I've just finished a demo build for my first game: A 2D fighting game heavily inspired by Smash Bros. It's shabby, lacks polish, and doesn't even remotely represent the finished product I first dreamt up--so I guess it's a pretty typical first game attempt. Anyway, this morning I was reflecting on the level design in Super Smash Bros., and it suddenly occured to me that there was one persistent element to most of my (and many other people's) favorite maps. Although it isn't the single component of any map that it's in, it is always the centerpiece--the main building block.
It's a shape. Well, it's actually kind of like a smilie face:
It's not very impressive, on first glance, and it may not look very familiar to Smash Bros. fans, until you see these examples:
Can you see the shape in those few stages? It's likely that you'll remember it appearing momentarily in some other weird stages, too. Remember Captain Falcon's stage in Smash Bros. Melee? You spend most of the fight on this little platform that zooms around a race track, but every once in a while it stops and there's a platform or two you can stand on.
I'm calling your attention to this shape, not to brag about how observant I am, but to hone in your focus on what this shape means to the gameplay. Remember, this little smilie face is the thing players will be fighting on. When they fall off of it, they fall to their deaths, and the battle (at least until they respawn) is over. The smilie is the difference between life, and death. So it kind of matters, right? So what are the consequences of the smilie face exactly?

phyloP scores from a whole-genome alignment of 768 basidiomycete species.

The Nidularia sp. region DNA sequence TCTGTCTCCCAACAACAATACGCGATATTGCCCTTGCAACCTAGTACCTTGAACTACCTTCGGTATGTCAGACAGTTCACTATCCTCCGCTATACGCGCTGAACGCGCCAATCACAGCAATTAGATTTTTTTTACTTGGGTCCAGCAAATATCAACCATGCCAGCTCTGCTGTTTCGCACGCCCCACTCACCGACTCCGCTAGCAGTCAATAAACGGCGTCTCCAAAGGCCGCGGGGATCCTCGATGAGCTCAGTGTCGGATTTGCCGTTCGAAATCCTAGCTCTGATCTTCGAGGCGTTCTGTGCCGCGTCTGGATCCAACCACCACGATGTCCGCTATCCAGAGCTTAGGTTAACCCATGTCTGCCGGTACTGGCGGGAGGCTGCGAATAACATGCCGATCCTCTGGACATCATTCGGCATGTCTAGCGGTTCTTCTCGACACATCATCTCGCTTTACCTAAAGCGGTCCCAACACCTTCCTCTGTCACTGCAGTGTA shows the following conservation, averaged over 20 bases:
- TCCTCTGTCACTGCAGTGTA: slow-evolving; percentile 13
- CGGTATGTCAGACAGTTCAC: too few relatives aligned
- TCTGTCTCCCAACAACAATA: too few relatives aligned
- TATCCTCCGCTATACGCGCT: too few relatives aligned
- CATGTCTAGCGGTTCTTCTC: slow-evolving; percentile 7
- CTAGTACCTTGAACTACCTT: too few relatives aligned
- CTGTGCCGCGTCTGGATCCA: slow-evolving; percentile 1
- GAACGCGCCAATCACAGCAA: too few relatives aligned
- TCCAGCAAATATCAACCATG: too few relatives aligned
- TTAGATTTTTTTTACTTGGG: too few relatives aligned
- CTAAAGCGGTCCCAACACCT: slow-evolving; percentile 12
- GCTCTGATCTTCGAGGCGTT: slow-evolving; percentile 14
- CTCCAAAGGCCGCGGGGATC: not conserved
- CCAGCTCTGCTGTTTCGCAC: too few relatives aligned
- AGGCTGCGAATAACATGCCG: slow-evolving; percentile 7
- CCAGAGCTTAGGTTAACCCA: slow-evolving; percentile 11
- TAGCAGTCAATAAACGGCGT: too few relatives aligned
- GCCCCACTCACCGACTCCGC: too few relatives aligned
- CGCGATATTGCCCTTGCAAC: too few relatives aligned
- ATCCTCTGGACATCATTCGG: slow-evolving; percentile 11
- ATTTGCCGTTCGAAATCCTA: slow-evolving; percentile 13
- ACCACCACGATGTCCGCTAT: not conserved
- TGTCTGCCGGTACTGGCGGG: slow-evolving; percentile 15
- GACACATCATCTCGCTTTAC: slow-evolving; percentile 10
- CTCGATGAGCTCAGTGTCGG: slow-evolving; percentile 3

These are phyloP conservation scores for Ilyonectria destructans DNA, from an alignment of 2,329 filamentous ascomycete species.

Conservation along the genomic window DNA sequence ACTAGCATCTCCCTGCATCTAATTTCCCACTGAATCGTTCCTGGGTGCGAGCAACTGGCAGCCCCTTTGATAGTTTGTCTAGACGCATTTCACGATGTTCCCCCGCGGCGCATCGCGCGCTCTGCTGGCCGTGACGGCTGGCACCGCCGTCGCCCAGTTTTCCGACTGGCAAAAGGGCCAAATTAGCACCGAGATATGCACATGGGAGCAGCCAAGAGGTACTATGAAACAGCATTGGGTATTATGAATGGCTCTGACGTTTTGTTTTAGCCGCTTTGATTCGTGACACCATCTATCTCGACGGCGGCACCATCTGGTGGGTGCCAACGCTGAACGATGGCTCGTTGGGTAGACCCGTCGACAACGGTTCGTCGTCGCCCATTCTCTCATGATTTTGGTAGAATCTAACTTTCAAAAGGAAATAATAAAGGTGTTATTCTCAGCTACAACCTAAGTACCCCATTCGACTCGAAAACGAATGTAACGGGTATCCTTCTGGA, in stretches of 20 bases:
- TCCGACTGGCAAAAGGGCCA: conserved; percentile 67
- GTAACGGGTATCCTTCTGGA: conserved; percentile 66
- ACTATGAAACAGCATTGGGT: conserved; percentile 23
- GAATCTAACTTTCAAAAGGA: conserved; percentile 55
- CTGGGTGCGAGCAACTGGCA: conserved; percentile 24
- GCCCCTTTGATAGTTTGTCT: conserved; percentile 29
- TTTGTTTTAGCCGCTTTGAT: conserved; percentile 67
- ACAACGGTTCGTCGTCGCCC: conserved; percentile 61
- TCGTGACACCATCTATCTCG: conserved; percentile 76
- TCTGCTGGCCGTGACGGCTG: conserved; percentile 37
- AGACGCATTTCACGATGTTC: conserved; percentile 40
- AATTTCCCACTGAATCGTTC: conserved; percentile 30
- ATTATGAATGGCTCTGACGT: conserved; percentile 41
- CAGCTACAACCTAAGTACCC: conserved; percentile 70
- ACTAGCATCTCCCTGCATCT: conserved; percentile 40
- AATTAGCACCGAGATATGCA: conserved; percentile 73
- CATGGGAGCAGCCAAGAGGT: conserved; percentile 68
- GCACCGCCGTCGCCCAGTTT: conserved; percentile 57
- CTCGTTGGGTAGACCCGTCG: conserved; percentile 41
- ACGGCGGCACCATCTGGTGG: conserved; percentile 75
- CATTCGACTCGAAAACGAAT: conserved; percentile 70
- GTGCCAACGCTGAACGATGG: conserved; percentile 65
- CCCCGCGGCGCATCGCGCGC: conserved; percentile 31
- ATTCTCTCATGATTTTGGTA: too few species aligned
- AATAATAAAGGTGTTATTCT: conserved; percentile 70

Well, first of all, a fight in Smash Brothers usually has four combatants. When the match starts, two combatants are on the smilie's mouth, and one is on each eye. Their spawn points look like this:
http://arantwithgoodgrammar.com/wp-content/uploads/2012/08/successplatform2.pngEach color is a different character. Note the arrows indicating the possible directions they can travel from their starting point, no matter which direction they're actually facing when they start. These starting points immediately imply something. Why are two players on one level, and the other two on another? Why is the top level split into multiple pieces instead of one long piece? Well, think about the different ways you can bisect the map so that there are only two spawn points on any given side: You can cut it down the middle vertically, leaving two columns of spawn points, or horizontally, leaving two rows. This is important for giving the player a subtle hint that in Smash Bros, for the most part, the players are going to pair off into their own mini two-man battles, the winners of which will then enter their own final two-man fight to decide the ultimate winner. It's like a tournament in which the rounds happen at the same time, on the same screen